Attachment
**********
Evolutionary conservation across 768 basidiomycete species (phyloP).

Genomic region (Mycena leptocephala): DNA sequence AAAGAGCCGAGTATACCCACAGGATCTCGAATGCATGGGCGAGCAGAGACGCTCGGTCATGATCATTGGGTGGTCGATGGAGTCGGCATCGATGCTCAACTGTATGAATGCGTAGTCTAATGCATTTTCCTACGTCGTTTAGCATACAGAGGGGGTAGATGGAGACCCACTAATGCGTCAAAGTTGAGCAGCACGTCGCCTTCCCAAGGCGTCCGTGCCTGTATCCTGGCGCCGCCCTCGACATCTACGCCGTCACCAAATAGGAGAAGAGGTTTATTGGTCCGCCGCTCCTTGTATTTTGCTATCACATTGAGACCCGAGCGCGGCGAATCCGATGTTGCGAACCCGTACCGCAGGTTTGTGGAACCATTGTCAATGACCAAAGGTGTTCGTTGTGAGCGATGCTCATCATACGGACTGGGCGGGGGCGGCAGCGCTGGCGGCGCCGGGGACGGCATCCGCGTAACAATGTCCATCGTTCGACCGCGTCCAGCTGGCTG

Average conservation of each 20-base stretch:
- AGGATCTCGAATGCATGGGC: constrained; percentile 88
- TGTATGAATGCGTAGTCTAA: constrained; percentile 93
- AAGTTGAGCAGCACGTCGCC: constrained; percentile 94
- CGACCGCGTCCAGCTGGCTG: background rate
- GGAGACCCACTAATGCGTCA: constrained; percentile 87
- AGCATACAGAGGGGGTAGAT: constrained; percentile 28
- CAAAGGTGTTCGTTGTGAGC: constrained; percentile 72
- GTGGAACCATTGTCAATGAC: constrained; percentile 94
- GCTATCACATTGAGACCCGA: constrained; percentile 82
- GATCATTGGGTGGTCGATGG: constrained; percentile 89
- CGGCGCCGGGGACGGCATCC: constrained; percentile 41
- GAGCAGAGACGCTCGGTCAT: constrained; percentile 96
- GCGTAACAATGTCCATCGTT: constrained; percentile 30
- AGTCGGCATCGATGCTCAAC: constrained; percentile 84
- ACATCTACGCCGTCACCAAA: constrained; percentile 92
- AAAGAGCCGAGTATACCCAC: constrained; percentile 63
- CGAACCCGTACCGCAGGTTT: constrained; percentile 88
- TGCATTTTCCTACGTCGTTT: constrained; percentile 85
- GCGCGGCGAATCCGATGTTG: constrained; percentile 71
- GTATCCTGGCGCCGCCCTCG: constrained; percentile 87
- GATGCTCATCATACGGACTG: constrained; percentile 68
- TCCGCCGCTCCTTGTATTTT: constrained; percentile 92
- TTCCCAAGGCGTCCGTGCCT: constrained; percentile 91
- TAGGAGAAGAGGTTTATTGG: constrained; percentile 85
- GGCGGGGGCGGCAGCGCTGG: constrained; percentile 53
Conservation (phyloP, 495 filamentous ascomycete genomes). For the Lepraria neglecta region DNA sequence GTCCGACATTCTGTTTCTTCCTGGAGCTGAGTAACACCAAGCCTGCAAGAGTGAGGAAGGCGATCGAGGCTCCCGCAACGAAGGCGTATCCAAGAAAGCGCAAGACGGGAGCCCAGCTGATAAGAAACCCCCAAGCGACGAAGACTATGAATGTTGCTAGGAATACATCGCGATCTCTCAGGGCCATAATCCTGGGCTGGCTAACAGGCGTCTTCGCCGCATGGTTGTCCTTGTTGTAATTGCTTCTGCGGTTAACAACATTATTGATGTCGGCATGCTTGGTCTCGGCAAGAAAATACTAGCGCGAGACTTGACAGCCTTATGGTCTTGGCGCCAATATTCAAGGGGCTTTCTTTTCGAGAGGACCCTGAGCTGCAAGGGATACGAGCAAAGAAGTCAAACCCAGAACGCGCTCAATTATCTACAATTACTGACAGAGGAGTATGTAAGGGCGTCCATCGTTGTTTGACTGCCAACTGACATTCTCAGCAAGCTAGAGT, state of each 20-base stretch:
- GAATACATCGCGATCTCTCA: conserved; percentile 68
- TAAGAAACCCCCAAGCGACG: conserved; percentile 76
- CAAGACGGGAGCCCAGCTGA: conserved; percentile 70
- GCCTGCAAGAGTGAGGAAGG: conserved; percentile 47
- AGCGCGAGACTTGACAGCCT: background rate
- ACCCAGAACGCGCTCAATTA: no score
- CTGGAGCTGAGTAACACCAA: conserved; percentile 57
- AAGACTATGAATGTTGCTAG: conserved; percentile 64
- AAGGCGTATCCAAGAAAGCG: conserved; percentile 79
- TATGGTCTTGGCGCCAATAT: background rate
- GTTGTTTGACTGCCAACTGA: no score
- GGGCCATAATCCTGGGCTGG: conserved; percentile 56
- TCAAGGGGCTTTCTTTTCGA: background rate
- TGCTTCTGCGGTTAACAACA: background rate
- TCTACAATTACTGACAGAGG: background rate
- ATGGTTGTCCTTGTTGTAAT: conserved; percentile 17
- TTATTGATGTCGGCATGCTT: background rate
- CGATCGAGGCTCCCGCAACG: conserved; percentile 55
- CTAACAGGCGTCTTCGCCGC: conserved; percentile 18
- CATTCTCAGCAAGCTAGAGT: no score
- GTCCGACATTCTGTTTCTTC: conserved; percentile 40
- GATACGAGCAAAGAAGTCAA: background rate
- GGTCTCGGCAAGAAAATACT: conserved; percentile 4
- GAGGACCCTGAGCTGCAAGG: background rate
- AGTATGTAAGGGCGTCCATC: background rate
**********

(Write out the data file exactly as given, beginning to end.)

Evolutionary conservation across 768 basidiomycete species (phyloP).

Genomic region (Mycena leptocephala): DNA sequence AAAGAGCCGAGTATACCCACAGGATCTCGAATGCATGGGCGAGCAGAGACGCTCGGTCATGATCATTGGGTGGTCGATGGAGTCGGCATCGATGCTCAACTGTATGAATGCGTAGTCTAATGCATTTTCCTACGTCGTTTAGCATACAGAGGGGGTAGATGGAGACCCACTAATGCGTCAAAGTTGAGCAGCACGTCGCCTTCCCAAGGCGTCCGTGCCTGTATCCTGGCGCCGCCCTCGACATCTACGCCGTCACCAAATAGGAGAAGAGGTTTATTGGTCCGCCGCTCCTTGTATTTTGCTATCACATTGAGACCCGAGCGCGGCGAATCCGATGTTGCGAACCCGTACCGCAGGTTTGTGGAACCATTGTCAATGACCAAAGGTGTTCGTTGTGAGCGATGCTCATCATACGGACTGGGCGGGGGCGGCAGCGCTGGCGGCGCCGGGGACGGCATCCGCGTAACAATGTCCATCGTTCGACCGCGTCCAGCTGGCTG

Average conservation of each 20-base stretch:
- AGGATCTCGAATGCATGGGC: constrained; percentile 88
- TGTATGAATGCGTAGTCTAA: constrained; percentile 93
- AAGTTGAGCAGCACGTCGCC: constrained; percentile 94
- CGACCGCGTCCAGCTGGCTG: background rate
- GGAGACCCACTAATGCGTCA: constrained; percentile 87
- AGCATACAGAGGGGGTAGAT: constrained; percentile 28
- CAAAGGTGTTCGTTGTGAGC: constrained; percentile 72
- GTGGAACCATTGTCAATGAC: constrained; percentile 94
- GCTATCACATTGAGACCCGA: constrained; percentile 82
- GATCATTGGGTGGTCGATGG: constrained; percentile 89
- CGGCGCCGGGGACGGCATCC: constrained; percentile 41
- GAGCAGAGACGCTCGGTCAT: constrained; percentile 96
- GCGTAACAATGTCCATCGTT: constrained; percentile 30
- AGTCGGCATCGATGCTCAAC: constrained; percentile 84
- ACATCTACGCCGTCACCAAA: constrained; percentile 92
- AAAGAGCCGAGTATACCCAC: constrained; percentile 63
- CGAACCCGTACCGCAGGTTT: constrained; percentile 88
- TGCATTTTCCTACGTCGTTT: constrained; percentile 85
- GCGCGGCGAATCCGATGTTG: constrained; percentile 71
- GTATCCTGGCGCCGCCCTCG: constrained; percentile 87
- GATGCTCATCATACGGACTG: constrained; percentile 68
- TCCGCCGCTCCTTGTATTTT: constrained; percentile 92
- TTCCCAAGGCGTCCGTGCCT: constrained; percentile 91
- TAGGAGAAGAGGTTTATTGG: constrained; percentile 85
- GGCGGGGGCGGCAGCGCTGG: constrained; percentile 53
Conservation (phyloP, 495 filamentous ascomycete genomes). For the Lepraria neglecta region DNA sequence GTCCGACATTCTGTTTCTTCCTGGAGCTGAGTAACACCAAGCCTGCAAGAGTGAGGAAGGCGATCGAGGCTCCCGCAACGAAGGCGTATCCAAGAAAGCGCAAGACGGGAGCCCAGCTGATAAGAAACCCCCAAGCGACGAAGACTATGAATGTTGCTAGGAATACATCGCGATCTCTCAGGGCCATAATCCTGGGCTGGCTAACAGGCGTCTTCGCCGCATGGTTGTCCTTGTTGTAATTGCTTCTGCGGTTAACAACATTATTGATGTCGGCATGCTTGGTCTCGGCAAGAAAATACTAGCGCGAGACTTGACAGCCTTATGGTCTTGGCGCCAATATTCAAGGGGCTTTCTTTTCGAGAGGACCCTGAGCTGCAAGGGATACGAGCAAAGAAGTCAAACCCAGAACGCGCTCAATTATCTACAATTACTGACAGAGGAGTATGTAAGGGCGTCCATCGTTGTTTGACTGCCAACTGACATTCTCAGCAAGCTAGAGT, state of each 20-base stretch:
- GAATACATCGCGATCTCTCA: conserved; percentile 68
- TAAGAAACCCCCAAGCGACG: conserved; percentile 76
- CAAGACGGGAGCCCAGCTGA: conserved; percentile 70
- GCCTGCAAGAGTGAGGAAGG: conserved; percentile 47
- AGCGCGAGACTTGACAGCCT: background rate
- ACCCAGAACGCGCTCAATTA: no score
- CTGGAGCTGAGTAACACCAA: conserved; percentile 57
- AAGACTATGAATGTTGCTAG: conserved; percentile 64
- AAGGCGTATCCAAGAAAGCG: conserved; percentile 79
- TATGGTCTTGGCGCCAATAT: background rate
- GTTGTTTGACTGCCAACTGA: no score
- GGGCCATAATCCTGGGCTGG: conserved; percentile 56
- TCAAGGGGCTTTCTTTTCGA: background rate
- TGCTTCTGCGGTTAACAACA: background rate
- TCTACAATTACTGACAGAGG: background rate
- ATGGTTGTCCTTGTTGTAAT: conserved; percentile 17
- TTATTGATGTCGGCATGCTT: background rate
- CGATCGAGGCTCCCGCAACG: conserved; percentile 55
- CTAACAGGCGTCTTCGCCGC: conserved; percentile 18
- CATTCTCAGCAAGCTAGAGT: no score
- GTCCGACATTCTGTTTCTTC: conserved; percentile 40
- GATACGAGCAAAGAAGTCAA: background rate
- GGTCTCGGCAAGAAAATACT: conserved; percentile 4
- GAGGACCCTGAGCTGCAAGG: background rate
- AGTATGTAAGGGCGTCCATC: background rate